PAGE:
George Romanes was the first scientist in the field of animal psychology.  Darwin chose Romanes to carry on the aspect of his work, applying the theory of evolution to the mind as Darwin applied it to the body.  

Time Line Of Writings:

           I. Animal Intelligence (1881)
           II. Mental Evolution in Animals (1883)
           III. Physiological Selection: An Additional Suggestion on the Origin of Species (1886)
           IV. Mental Evolution in Man (1888)
                    - This applied Darwin’s theory of evolution to the development of the mind in man
           V. Darwin and after Darwin (1890)
                     - This argued for the role of isolation in evolution

A Look at some of Romanes Books and Theory:

Animal Intelligence: (1881)
          Was the first book on comparative psychology, where animals and humans were compared.  Romanes wanted to promote animal intelligence as similar to humans.  Romanes derived his findings on animal intelligence from anecdotal observations whose reports came from uncritical and untrained observers.  Findings also came through the technique of introspection by analogy.  Romanes collected data on behavior of protozoa, ants, spiders, reptiles, fish, birds, elephants, monkeys, and domestic animals.  Insects received the most coverage in this book, there are almost 200 pages on insects.  His purpose was to show higher levels of animal intelligence and the similarities they had to human intellectual functioning, through illustrating the continuity in mental development.  George wanted to show that there was “no difference” between the acts of reasons performed by a crab and the acts of reason performed by a human.  This is when Romanes developed what he called the “mental ladder”, which he showed various animal aspects in the order of their degree of mental functioning.  George Romanes found that the nervous system of a jellyfish acted as a network of connected units.  If a jellyfish was poked in an area it would tighten up or contract around the prodded area, this form of discovery was later revealed as the synapse.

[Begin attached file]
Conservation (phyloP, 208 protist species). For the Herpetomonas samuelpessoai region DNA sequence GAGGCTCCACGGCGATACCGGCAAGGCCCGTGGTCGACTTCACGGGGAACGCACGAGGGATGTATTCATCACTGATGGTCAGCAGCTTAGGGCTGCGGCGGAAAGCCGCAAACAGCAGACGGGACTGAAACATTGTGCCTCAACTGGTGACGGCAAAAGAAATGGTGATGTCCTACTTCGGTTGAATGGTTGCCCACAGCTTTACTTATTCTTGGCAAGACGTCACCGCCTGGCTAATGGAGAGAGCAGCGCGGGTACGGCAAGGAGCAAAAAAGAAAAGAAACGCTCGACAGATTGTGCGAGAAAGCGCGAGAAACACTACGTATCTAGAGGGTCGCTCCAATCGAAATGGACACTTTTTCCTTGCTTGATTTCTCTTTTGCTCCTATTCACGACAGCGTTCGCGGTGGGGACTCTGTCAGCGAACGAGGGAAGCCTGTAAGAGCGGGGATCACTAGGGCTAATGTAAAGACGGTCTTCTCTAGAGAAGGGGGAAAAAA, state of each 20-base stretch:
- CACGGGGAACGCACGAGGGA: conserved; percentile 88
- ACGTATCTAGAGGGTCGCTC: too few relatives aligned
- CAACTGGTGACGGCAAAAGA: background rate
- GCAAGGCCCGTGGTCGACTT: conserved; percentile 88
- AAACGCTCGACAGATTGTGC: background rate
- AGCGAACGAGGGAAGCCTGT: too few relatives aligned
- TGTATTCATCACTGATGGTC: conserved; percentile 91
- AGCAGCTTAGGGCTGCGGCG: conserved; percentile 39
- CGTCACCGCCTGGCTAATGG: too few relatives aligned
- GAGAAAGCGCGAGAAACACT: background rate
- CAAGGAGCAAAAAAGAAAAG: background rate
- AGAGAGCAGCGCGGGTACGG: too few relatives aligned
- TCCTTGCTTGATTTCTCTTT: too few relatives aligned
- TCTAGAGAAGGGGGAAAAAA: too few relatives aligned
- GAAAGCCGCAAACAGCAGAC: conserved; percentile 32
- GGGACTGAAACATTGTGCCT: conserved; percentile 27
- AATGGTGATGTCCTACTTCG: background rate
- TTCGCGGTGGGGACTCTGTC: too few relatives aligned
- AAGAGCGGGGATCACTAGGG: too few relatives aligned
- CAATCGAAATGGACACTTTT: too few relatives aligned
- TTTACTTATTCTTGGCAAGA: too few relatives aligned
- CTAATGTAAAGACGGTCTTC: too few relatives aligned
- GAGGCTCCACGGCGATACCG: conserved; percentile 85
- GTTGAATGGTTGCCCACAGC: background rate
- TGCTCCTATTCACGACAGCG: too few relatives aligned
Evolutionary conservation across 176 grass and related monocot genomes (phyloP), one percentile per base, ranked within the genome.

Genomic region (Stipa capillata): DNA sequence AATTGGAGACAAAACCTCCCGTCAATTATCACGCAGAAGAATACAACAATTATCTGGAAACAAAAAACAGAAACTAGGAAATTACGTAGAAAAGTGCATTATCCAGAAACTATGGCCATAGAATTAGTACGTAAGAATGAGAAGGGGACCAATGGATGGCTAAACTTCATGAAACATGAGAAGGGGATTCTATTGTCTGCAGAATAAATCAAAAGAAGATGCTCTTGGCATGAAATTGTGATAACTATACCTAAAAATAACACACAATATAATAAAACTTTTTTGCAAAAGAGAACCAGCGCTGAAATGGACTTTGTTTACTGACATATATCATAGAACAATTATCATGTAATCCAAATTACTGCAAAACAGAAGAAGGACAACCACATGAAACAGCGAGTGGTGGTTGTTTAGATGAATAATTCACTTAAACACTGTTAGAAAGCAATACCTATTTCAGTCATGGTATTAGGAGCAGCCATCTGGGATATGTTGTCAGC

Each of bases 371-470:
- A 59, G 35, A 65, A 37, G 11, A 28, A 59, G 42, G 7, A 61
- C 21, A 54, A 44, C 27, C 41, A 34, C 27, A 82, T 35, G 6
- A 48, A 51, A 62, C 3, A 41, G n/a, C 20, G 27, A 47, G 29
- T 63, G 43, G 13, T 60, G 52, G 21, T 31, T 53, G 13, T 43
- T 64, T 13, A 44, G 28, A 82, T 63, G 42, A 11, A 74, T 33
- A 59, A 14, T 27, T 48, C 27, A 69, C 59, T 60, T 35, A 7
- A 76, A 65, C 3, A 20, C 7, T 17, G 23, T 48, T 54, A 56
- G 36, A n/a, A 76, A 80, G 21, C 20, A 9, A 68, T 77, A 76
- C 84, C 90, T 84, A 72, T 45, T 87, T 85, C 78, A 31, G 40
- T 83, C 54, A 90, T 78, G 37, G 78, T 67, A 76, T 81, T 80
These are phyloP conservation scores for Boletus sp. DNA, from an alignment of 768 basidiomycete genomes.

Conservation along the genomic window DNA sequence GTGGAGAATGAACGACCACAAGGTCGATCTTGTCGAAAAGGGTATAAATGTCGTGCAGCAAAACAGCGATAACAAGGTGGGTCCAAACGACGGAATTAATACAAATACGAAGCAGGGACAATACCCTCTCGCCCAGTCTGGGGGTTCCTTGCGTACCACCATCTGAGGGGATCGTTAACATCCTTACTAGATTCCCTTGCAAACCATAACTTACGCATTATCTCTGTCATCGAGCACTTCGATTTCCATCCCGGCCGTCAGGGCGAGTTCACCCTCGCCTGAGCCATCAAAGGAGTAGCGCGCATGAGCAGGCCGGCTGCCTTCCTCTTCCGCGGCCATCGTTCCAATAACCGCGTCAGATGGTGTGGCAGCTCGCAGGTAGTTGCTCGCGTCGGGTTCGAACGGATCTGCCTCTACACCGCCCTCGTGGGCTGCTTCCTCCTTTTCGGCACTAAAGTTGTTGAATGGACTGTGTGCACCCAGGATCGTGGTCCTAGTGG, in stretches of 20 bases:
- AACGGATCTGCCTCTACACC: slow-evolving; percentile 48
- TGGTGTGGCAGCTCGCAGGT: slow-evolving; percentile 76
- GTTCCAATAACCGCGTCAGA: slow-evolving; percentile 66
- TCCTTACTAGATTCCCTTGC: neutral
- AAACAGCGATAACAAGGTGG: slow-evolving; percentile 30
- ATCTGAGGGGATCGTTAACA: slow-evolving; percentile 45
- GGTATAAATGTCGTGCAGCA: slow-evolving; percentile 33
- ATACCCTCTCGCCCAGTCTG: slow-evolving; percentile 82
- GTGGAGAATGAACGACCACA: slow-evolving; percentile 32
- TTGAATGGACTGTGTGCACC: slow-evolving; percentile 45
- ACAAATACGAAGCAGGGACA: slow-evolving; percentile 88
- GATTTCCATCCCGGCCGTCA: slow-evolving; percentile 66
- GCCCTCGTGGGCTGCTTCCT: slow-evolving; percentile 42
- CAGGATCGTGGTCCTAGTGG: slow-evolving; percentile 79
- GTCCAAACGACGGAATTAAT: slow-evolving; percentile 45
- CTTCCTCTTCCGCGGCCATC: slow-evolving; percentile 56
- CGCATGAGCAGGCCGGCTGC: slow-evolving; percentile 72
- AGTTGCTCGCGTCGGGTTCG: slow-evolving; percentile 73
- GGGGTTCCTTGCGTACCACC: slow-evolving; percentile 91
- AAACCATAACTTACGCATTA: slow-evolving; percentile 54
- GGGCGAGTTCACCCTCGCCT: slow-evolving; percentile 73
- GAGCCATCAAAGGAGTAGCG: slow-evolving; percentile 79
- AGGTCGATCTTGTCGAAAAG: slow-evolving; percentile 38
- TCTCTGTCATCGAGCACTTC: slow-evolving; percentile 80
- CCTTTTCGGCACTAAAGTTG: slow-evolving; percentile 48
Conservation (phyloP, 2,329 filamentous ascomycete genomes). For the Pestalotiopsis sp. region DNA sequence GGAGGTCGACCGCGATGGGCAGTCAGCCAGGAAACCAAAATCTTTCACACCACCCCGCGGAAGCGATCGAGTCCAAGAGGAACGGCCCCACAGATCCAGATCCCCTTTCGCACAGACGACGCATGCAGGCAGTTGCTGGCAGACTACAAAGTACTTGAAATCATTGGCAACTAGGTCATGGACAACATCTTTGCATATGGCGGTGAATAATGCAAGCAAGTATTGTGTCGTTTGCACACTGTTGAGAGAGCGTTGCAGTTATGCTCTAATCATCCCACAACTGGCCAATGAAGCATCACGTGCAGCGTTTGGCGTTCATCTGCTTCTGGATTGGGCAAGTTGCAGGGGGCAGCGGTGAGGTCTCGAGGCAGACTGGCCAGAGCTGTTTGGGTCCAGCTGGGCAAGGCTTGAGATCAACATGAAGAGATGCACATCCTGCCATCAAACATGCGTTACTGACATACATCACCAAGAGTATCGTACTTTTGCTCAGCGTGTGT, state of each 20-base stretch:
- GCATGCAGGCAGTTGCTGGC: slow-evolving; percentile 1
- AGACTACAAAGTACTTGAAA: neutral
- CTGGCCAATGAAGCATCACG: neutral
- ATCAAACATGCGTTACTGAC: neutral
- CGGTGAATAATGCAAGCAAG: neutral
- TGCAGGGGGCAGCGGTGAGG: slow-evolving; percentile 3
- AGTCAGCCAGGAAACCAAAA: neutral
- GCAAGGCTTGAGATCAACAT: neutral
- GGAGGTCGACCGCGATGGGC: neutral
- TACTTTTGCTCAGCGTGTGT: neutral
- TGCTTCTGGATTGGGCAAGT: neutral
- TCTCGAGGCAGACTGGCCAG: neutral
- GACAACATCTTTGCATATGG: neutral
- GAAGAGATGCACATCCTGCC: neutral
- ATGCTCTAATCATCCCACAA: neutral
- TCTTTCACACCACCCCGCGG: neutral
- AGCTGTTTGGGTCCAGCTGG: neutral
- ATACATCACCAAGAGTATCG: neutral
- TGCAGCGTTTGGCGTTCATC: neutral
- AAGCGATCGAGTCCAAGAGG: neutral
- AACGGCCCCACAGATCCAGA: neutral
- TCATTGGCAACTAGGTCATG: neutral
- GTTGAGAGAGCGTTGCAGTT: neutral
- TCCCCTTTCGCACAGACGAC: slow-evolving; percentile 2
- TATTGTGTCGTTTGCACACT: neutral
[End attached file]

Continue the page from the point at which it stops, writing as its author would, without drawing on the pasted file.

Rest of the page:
ROMANES LADDER OF MENTAL FUNCTIONING 
Species                                                                                       Levels of Intellectual Development
Apes, Dogs                                                                           Indefinite Morality
Monkeys, Elephant                                                               Use of tools
Birds                                                                                     Recognition of pictures, understanding of words
Bee, Wasps                                                                          Communication of ideas
Reptiles                                                                                 Recognition of persons
Lobsters, Crabs                                                                     Reasons
Fish                                                                                      Association by similarity
Snails, Squids                                                                       Association by contiguity
Starfish, Sea Urchins                                                            Memory
Jellyfish, Sea Anemones                                                       Consciousness, pleasure, pain

Mental Evolution in Animals: (1893)